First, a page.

While there has been much concern about eclipse glasses and their safety, local astronomy buffs say the concerns are overblown.
There may well be glasses which do not meet the correct safety regulations on the market, but many of the glasses that have been recalled are perfectly fine, according to Steven “Smitty” Smith and Stephen W. Ramsden.
Smith is an amateur astronomer from Moreland. He is among the organizers of an eclipse watch event at Moreland United Methodist Church on Monday afternoon.
Ramsden, director and founder of the Charlie Bates Solar Astronomy Project in Atlanta, says concerns about the glasses seem to stem from a Washington Post story on Aug. 4.
The Charlie Bates Astronomy Project is loaning 50 pair of glasses for Moreland’s event on Monday. “They are manufactured by Rainbow Symphony, in business for 40 years,” Smith said. Attendees are also welcome to bring their own glasses.
Ramsden noted the Post story featured an interview with someone from with the American Astronomical Society and their quotes about "recently changing their eyewear safety advice" including that "the ISO certification on the glasses isn't enough anymore with all the fakes out there” created a firestorm of concern.
Ramsden said online retailer Amazon “appears to have reacted to this story and its subsequent sharing everywhere on local TV stations and social media.” Amazon ultimately decided to refund money to purchasers – many of whom had “purchased perfectly safe solar glasses,” he said.
“This horrible situation has led to hundreds of school systems across the country cancelling any outdoor viewing events even when they have already purchased or been donated perfectly safe solar viewing glasses,” Ramsden said.
Coweta County officials decided to extend the school day Monday for eclipse events but did decide not to distribute glasses after the Amazon recall. Some Coweta schools will have glasses for use by students and staff.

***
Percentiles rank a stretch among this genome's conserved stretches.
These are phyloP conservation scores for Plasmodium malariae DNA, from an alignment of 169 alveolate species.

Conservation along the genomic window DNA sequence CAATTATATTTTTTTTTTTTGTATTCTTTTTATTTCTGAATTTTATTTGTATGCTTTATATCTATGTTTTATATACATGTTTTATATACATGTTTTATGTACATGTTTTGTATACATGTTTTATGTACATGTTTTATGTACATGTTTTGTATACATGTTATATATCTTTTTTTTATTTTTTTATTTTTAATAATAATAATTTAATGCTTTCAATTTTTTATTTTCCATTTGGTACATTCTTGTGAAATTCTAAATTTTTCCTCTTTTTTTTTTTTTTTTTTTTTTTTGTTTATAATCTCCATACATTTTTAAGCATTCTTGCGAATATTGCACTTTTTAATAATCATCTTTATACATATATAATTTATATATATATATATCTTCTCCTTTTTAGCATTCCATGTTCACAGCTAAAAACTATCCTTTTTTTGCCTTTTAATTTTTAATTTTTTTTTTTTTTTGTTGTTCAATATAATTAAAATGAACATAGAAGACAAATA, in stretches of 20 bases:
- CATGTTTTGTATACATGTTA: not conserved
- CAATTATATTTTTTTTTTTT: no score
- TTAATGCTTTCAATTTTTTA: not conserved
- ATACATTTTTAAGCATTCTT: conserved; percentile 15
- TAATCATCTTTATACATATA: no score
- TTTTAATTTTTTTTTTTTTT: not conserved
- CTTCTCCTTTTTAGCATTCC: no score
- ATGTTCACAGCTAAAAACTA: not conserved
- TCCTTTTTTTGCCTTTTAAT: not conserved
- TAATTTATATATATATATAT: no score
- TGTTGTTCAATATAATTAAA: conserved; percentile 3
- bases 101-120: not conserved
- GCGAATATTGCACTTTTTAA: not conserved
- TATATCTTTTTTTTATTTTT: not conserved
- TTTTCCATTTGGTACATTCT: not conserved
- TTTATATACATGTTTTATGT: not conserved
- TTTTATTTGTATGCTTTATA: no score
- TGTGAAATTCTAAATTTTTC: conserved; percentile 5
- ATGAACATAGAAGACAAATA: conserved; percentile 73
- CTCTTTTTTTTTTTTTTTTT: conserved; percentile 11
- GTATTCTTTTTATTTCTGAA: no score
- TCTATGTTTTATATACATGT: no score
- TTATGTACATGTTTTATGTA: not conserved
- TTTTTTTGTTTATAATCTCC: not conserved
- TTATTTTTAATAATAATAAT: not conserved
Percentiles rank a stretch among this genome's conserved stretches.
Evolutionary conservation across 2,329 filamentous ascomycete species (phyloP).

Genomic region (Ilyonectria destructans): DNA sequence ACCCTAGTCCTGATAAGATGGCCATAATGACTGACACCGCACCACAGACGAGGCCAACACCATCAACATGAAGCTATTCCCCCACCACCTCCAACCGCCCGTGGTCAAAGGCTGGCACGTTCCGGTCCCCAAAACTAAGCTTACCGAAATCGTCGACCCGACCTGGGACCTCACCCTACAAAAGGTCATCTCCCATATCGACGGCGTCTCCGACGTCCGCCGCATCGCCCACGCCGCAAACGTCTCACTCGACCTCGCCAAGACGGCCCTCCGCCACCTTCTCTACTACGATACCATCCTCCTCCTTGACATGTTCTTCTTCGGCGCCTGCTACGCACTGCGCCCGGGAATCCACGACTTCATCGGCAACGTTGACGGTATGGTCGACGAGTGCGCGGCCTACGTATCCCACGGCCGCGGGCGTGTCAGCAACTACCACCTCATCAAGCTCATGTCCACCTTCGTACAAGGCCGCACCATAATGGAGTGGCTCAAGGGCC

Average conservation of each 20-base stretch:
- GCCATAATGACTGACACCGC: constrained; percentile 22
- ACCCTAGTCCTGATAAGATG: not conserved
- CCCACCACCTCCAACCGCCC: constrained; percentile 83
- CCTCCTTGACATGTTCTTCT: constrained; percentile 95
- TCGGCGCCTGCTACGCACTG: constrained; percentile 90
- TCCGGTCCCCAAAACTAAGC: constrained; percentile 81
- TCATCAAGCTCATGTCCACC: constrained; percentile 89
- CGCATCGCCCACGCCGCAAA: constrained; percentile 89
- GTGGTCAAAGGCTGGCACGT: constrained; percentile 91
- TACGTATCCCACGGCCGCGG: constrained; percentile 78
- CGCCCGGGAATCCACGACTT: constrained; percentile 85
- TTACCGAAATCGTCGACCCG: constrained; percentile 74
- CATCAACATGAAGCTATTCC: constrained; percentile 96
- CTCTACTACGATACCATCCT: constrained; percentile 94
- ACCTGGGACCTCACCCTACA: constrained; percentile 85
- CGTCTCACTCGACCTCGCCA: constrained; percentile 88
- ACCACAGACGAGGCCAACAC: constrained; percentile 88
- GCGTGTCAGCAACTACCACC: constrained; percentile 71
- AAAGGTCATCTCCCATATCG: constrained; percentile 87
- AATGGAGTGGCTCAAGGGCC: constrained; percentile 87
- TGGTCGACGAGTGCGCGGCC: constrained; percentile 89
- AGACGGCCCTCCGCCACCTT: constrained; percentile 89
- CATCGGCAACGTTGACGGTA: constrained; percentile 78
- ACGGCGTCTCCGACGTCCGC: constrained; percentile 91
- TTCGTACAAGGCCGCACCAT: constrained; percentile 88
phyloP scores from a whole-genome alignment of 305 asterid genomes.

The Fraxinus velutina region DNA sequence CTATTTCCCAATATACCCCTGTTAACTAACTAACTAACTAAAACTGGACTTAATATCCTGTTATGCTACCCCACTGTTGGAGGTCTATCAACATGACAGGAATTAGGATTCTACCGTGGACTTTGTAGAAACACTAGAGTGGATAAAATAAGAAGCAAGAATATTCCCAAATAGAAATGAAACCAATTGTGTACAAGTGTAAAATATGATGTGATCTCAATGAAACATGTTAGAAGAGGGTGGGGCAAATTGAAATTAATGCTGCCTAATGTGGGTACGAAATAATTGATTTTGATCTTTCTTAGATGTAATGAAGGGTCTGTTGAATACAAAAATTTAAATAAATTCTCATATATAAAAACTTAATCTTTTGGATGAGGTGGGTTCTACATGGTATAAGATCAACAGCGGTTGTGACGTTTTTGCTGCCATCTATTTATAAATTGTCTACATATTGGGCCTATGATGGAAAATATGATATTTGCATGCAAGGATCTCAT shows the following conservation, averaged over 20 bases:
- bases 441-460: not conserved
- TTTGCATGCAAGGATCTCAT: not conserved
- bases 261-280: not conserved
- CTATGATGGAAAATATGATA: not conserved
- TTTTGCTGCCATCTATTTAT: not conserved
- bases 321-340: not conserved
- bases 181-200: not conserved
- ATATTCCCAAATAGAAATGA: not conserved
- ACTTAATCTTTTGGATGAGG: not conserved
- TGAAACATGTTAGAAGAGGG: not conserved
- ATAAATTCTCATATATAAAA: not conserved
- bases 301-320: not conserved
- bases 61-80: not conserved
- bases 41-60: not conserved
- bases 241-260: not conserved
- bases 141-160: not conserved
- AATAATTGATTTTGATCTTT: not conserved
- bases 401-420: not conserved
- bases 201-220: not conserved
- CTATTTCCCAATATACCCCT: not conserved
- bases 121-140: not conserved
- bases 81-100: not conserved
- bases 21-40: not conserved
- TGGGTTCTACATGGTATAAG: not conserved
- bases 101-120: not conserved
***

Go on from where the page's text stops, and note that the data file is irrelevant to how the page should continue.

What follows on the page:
The decision by Amazon “and the resulting hysteria from liability fearing bureaucrats has absolutely decimated … many vendors financially and morally while simultaneously ruining one of the greatest experiences anyone can have in their lifetimes by watching a total or partial solar eclipse with their own eyes,” Ramsden said.
“The real losers here are students,” Ramsden said. “The further understanding of the beauty of our natural world gained by this event has been robbed from hundreds of thousands of students simply to protect one company from imagined liability.”
The American Astronomical Society has offered a simple test for whether solar eclipse glasses are safe:
“You shouldn’t be able to see anything through a safe solar filter except the sun itself or something comparably bright, such as the sun reflected in a mirror, a sunglint off shiny metal, the hot filament of an unfrosted incandescent light bulb, a bright halogen light bulb, a bright-white LED flashlight – including the one on your smartphone, or an arc-welder’s torch. All such sources should appear quite dim through a solar viewer.”